Parrot breeding can be a fun, satisfying experience. If you have owned parrots for a while and have a strong working knowledge of parrot behavior, you may have realized that one (or more) of your parrots is exhibiting mating behavior, indicating a desire to breed.
It is important that anyone thinking of going into parrot breeding must realize that a parrot can be a companion parrot or a breeder parrot, but seldom can a parrot be both.
There are those rare cases where two pet parrots breed and then return to being pets the rest of the year, but that is simply to rare to consider. Once two parrots bond as mates, they are is just as married as a human man and wife. They want to be together and not have humans interfering with their lives, acting like a “third wheel”. If you want a tame, loving parrot, then don’t try breeding that parrot. Instead, get a pair for breeding purposes.
For parrots to want to breed there must be certain conditions met. In the wild parrots breed in the spring time when fresh foods are plentiful so that they will be able to provide sufficiently to raise a healthy clutch of young bird. They breed when the days are longer, providing extra daylight hours for foraging for the food. In the wild chew a hole into a tree (there are a few exceptions) to create a nesting cavity for laying eggs and nurturing the young.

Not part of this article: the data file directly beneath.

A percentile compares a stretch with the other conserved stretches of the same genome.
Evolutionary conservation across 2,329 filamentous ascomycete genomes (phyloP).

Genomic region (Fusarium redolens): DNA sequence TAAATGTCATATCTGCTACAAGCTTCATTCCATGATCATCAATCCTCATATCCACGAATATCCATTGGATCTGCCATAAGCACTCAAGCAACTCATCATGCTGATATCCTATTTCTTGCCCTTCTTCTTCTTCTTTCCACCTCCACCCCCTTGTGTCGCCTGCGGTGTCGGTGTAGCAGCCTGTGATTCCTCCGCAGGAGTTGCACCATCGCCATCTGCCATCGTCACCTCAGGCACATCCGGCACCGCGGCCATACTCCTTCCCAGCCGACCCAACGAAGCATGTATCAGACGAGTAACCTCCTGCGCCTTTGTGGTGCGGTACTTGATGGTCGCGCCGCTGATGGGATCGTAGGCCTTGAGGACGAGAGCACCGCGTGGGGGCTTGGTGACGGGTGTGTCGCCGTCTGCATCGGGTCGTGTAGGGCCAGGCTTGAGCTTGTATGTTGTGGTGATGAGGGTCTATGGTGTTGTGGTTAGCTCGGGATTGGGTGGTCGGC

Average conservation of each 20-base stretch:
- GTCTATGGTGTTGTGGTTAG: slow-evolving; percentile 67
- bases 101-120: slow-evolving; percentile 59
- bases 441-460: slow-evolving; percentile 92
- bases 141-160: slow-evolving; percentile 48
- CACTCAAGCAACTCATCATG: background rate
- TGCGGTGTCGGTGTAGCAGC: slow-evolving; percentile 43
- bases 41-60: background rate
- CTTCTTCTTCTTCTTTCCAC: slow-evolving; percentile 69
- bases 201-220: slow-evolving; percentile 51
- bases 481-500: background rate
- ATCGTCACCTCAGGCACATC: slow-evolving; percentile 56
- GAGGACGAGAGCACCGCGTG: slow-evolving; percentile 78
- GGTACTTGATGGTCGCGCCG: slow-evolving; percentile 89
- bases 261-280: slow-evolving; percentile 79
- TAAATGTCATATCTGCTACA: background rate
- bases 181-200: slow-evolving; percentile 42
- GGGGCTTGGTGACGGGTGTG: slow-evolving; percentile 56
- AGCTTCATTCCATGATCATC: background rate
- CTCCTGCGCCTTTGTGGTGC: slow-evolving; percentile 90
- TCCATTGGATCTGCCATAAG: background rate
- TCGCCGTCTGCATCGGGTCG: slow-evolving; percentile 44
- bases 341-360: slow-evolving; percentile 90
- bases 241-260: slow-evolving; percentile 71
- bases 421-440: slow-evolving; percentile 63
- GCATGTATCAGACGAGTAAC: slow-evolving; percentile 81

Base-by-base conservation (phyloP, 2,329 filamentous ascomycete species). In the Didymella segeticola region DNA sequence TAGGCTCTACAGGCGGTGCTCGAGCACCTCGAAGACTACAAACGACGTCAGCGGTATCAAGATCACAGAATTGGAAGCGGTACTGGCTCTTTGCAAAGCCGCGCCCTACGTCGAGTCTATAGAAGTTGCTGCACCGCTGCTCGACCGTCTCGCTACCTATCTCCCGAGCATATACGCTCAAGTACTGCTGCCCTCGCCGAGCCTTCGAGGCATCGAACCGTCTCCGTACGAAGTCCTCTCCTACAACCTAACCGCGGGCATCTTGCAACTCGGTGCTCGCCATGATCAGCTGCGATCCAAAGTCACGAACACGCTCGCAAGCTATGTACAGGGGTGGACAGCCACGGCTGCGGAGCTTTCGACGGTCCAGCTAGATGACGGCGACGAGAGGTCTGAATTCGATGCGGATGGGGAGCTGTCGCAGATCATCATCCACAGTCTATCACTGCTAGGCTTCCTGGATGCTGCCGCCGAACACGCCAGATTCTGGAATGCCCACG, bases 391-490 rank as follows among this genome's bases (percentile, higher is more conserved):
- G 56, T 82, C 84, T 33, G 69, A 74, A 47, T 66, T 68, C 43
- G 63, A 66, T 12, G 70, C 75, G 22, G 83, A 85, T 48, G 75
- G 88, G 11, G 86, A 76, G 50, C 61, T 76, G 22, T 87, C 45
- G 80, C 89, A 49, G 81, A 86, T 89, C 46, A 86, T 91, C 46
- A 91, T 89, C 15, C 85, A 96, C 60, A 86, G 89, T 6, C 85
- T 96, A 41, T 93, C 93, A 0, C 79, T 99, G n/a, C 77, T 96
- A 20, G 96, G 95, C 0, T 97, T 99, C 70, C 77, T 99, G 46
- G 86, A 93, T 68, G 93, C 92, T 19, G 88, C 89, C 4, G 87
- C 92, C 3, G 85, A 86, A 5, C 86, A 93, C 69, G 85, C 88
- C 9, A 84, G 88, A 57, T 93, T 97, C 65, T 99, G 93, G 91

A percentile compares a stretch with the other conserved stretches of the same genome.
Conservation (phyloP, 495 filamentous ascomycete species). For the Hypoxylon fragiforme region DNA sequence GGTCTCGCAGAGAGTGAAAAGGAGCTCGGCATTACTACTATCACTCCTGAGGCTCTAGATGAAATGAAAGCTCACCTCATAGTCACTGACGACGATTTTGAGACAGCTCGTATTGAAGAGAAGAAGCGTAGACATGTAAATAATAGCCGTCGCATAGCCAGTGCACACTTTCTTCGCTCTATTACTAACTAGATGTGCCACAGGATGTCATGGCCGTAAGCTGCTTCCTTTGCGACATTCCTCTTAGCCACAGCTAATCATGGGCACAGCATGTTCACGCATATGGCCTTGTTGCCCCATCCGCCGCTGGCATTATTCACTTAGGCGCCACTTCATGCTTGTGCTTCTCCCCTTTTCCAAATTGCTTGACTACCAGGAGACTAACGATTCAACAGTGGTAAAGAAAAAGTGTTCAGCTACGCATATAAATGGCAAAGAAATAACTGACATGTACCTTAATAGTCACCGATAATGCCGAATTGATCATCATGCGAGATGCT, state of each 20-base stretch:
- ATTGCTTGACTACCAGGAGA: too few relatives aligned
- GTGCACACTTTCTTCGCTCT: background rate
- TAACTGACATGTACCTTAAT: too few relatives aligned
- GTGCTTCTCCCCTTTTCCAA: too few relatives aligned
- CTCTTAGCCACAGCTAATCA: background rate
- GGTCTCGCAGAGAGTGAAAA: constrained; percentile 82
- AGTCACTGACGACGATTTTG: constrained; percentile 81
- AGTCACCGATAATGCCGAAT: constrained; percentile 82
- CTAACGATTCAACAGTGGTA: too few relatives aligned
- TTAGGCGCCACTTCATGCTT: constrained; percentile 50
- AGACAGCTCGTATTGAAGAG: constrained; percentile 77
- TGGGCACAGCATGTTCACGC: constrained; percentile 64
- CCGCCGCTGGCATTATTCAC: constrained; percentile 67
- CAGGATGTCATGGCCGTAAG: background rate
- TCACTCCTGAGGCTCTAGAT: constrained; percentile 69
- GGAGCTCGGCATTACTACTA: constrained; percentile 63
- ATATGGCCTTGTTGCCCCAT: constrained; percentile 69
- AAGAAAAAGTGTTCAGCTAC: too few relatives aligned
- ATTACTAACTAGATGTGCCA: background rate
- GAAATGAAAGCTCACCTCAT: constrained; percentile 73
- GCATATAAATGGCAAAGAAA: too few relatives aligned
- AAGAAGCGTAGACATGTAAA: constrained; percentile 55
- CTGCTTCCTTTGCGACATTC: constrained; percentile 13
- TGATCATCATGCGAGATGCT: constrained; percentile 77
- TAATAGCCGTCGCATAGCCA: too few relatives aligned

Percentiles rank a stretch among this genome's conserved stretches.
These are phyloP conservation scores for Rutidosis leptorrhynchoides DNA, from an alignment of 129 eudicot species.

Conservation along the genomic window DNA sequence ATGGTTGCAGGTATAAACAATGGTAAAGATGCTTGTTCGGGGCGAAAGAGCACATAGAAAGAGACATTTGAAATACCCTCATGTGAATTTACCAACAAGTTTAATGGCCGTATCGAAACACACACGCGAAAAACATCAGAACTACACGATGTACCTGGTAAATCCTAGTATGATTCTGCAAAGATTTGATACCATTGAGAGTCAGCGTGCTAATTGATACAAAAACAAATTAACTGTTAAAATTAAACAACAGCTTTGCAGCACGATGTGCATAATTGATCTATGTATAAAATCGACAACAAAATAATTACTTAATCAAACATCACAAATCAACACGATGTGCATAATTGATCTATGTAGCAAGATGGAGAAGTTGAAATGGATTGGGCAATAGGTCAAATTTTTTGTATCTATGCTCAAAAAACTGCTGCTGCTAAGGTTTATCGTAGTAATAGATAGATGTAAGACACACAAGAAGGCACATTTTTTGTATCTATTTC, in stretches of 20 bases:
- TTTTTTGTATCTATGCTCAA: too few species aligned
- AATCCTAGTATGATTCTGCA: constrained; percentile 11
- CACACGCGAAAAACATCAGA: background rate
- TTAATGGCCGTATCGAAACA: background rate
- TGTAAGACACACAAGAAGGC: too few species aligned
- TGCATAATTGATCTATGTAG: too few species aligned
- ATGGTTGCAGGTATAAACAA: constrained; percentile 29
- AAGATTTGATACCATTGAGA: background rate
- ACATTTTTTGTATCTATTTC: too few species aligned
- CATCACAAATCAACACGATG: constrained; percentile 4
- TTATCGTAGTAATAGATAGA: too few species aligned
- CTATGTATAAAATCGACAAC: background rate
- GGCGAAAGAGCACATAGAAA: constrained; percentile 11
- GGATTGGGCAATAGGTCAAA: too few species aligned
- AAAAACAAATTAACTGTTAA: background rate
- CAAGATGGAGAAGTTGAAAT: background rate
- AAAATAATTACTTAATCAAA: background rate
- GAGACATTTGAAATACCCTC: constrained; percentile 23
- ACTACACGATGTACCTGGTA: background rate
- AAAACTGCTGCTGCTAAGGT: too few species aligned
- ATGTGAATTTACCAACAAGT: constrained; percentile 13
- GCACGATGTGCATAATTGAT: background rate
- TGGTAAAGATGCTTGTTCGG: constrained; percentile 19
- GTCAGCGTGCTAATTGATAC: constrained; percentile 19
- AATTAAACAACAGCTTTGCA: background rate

Breeding parrots in captivity requires that these conditions be mimicked. You must know that you have a true pair of male and female parrots that get along well and have had some time to bond with each other.
Then, the daylight hours must increase slowly; the springtime allows this to happen naturally but it can be accomplished indoors breeding facilities. The amount of fresh, green foods must increase, indicating food will be available for the young. Then a nest box must be placed into the breeding enclosure so that the birds will have a place for their babies. The nest box also stimulates the hen’s ovaries to produce eggs.
Once the nest box has been placed, the male parrot will investigate it thoroughly. Once he finally enters the nest, he will check out the interior and, if he approve, he will come out of the nest and usually chew on the opening.
This lets the hen know that the cock thinks this is a fine place to raise a family. Soon after, mating will occur, perhaps within minutes or within days.
After the eggs are laid, usually two days apart, the hen and cock share the sitting duties. They turn the eggs so the fetus does not stick to the shell. The babies will hatch, depending on species, after 19 or more day and will hatch in the order the eggs were laid.
The mother will feed the babies food she regurgitates from her crop and the male will feed the hen the same way. He may also take a turn at feeding the babies, but in the early days, the hen takes most of the feeding chores.
The babies are naked and bare with eyes closed. In a week or so, their eyes begin to open and tiny feathers begin to appear. Once the parrot babies have become covered with feathers, they will start to look less like ET and more like the beautiful parrots you love.
Never start parrot breeding unless you know you have a good way to locate homes for the babies. There are too many parrots that are unwanted, mistreated, and abandoned in shelters every day to breed parrots unless you have a good reason to do so. You will never get rich breeding parrots and it is a lot of work, but it can be very satisfying too.